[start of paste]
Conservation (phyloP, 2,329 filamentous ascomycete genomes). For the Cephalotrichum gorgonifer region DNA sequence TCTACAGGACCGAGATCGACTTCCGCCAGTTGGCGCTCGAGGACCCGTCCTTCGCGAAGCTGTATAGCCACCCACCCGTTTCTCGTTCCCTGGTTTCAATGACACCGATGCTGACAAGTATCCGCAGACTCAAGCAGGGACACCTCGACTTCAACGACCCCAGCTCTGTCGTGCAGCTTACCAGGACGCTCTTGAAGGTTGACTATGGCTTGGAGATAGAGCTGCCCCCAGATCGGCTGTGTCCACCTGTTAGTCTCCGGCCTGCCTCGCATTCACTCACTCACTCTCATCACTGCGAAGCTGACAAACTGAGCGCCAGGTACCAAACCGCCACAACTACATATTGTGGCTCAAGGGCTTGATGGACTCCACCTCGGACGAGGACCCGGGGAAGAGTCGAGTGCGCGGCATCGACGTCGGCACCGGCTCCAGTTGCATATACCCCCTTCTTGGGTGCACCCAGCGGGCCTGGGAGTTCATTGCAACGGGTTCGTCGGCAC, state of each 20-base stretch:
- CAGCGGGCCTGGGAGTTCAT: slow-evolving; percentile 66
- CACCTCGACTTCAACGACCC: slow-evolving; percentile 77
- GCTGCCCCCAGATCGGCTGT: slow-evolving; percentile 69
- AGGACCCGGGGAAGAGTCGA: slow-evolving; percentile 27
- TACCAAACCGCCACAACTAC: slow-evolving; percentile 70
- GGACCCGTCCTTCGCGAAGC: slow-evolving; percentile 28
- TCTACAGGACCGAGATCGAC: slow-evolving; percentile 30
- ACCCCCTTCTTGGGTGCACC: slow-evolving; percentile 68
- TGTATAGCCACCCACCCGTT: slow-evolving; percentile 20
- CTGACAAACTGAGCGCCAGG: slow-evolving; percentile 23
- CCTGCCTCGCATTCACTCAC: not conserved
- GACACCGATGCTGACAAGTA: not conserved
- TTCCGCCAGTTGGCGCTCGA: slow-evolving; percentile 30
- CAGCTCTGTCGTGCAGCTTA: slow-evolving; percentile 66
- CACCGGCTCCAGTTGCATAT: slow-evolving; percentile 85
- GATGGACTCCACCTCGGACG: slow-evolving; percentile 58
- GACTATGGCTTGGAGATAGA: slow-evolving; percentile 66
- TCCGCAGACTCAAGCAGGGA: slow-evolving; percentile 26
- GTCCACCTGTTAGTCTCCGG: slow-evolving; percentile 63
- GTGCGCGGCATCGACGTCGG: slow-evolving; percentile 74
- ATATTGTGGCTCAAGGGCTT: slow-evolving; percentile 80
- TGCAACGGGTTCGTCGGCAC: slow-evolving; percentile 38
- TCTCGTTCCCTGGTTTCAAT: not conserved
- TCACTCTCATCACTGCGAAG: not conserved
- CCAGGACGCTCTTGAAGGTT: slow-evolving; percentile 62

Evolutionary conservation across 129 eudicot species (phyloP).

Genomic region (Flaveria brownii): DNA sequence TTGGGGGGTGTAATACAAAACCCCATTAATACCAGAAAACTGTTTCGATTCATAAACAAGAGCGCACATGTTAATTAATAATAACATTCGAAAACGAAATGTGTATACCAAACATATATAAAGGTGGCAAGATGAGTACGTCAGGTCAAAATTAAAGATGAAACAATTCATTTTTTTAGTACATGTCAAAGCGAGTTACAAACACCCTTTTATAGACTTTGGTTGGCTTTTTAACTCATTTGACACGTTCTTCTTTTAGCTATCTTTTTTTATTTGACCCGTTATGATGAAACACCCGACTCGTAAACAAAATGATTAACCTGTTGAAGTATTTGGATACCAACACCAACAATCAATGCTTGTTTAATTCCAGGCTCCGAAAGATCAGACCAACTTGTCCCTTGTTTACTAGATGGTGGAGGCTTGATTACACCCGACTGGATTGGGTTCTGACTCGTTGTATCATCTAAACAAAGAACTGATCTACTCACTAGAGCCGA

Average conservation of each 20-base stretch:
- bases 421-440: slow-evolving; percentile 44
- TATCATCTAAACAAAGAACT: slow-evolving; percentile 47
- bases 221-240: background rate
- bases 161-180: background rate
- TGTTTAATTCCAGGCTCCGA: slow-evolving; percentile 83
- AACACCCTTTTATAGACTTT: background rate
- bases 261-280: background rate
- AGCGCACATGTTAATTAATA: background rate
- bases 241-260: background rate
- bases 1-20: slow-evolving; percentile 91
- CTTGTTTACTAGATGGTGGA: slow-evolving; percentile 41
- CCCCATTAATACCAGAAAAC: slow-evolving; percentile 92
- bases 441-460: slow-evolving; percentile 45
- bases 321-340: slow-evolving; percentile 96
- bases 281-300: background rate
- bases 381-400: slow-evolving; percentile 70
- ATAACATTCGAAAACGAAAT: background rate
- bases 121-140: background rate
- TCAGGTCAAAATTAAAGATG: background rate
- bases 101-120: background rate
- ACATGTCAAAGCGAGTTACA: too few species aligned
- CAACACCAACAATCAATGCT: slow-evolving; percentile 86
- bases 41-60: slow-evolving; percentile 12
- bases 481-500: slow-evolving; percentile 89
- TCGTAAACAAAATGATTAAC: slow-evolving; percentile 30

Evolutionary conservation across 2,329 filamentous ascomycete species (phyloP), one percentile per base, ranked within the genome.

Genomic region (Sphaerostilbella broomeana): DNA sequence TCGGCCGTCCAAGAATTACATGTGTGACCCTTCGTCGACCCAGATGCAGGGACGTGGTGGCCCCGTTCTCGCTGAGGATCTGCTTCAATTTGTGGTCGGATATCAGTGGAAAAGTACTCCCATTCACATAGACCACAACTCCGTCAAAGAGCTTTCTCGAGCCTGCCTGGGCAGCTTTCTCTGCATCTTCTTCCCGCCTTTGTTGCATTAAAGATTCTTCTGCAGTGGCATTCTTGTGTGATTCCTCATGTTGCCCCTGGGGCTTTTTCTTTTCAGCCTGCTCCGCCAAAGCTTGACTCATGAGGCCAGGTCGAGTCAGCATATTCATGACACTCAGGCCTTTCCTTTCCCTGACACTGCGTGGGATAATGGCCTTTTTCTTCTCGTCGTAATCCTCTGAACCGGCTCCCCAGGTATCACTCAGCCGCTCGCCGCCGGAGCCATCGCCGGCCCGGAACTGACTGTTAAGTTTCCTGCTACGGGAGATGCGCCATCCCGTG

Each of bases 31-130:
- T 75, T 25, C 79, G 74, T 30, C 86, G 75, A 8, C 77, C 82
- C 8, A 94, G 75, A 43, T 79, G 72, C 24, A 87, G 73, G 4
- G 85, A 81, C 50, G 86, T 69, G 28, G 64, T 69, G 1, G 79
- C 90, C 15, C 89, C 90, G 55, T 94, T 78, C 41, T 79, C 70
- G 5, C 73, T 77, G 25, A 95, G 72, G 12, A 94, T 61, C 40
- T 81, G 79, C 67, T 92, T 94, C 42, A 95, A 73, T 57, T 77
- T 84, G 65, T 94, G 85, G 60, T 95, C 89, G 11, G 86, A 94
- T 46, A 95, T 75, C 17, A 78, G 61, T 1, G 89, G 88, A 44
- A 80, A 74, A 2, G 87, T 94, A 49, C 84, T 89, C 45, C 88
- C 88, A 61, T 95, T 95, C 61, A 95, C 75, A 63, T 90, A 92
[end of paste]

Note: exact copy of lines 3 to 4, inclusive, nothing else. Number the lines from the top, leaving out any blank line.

- CACCTCGACTTCAACGACCC: slow-evolving; percentile 77
- GCTGCCCCCAGATCGGCTGT: slow-evolving; percentile 69